December 7, 2015
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Gov. Inslee visits AWB, takes questions from Executive Committee



Gov. Jay Inslee stopped by AWB last week
to talk with the Executive Committee and take questions from leading employers. As Inslee was about to leave for this week’s global climate conference in Paris, many of the questions were about carbon, specifically Inslee’s executive action to set a carbon cab for some of the state’s largest employers.

During the back-and-forth discussion, AWB members noted that businesses have voluntarily reduced carbon significantly, with industrial emissions lower than at 1990 levels. Inslee responded with a surprising claim, that employers have done “nothing” since 2008 to address climate change.

This infographic from the Washington Climate Collaborative is evidence to the contrary, listing just some of the ways that Washington employers and citizens are making a real difference through collaboration, innovation and a sense of shared resposibility.

For more on how AWB is sharing the good news of green business efforts, contact Brandon Houskeeper, government affairs director for climate, carbon and the environment.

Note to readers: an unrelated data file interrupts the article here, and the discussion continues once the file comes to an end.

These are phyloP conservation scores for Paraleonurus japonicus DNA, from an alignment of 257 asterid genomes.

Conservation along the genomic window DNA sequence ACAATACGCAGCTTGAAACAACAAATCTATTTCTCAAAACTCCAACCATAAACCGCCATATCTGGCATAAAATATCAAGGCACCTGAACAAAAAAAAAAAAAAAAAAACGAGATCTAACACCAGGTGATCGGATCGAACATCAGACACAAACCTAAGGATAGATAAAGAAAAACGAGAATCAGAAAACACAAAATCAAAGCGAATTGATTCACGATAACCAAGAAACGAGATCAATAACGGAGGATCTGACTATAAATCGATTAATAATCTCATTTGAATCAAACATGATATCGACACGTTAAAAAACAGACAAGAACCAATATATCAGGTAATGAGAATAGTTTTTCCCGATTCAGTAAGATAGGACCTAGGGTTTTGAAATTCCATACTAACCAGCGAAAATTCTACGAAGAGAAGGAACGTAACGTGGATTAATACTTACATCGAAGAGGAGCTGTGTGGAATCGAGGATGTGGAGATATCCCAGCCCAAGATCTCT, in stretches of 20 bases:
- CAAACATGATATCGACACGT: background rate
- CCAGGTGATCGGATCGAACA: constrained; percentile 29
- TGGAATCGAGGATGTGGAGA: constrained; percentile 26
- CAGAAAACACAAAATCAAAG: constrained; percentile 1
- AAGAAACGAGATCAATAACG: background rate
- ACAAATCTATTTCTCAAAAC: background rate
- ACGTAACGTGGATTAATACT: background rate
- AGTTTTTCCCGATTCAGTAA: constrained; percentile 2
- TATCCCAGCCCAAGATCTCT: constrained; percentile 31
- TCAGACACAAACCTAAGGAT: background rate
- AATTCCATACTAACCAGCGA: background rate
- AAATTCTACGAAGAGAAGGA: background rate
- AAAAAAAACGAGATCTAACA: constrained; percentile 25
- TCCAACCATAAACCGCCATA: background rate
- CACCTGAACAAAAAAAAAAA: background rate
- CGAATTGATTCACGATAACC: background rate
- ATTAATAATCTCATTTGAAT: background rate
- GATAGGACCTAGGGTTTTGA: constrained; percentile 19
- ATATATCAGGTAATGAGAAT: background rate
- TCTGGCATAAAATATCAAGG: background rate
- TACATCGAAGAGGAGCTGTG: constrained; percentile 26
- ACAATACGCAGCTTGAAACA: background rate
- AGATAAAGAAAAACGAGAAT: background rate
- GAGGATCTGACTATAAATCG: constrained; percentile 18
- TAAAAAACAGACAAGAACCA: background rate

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Becoming a Top Ten State

Opportunities begin here in Washington state

By AWB President Kris Johnson and Washington Roundtable President Steve Mullin

The central Puget Sound region and Washington have long been a center of global trade.

A look behind the numbers, however, reveals that many Washingtonians are falling behind. And far too many young people fail to get the education they need to succeed and compete for great jobs being created by Washington employers.
Click here to read the full op-ed from Kris Johnson and Steve Mullin
Investing in Jobs

Boeing incentives are good for WA

By Rob McKenna

We're not talking about tax giveaways here; they're incentives to keep incredibly valuable airplane manufacturing right here in Washington. Our state benefits enormously from Boeing's presence. Just ask governors and business leaders in other states -- they'd love to have even a fraction of Boeing's high-tech manufacturing jobs in their states.

That's why it's somewhat amusing to see the showy handwringing in Olympia recently about these incentives. The tax incentive package passed overwhelmingly in a special session in November 2013 precisely because most state leaders grasp that the economic activity Boeing produces, the high-paying jobs it provides, and the taxes it generates far outweigh the theoretical value of the tax incentives.

Simply put, the incentives are a good deal for the state of Washington -- no handwringing needed.
Click here to read the full blog post at Smarter Government Washington
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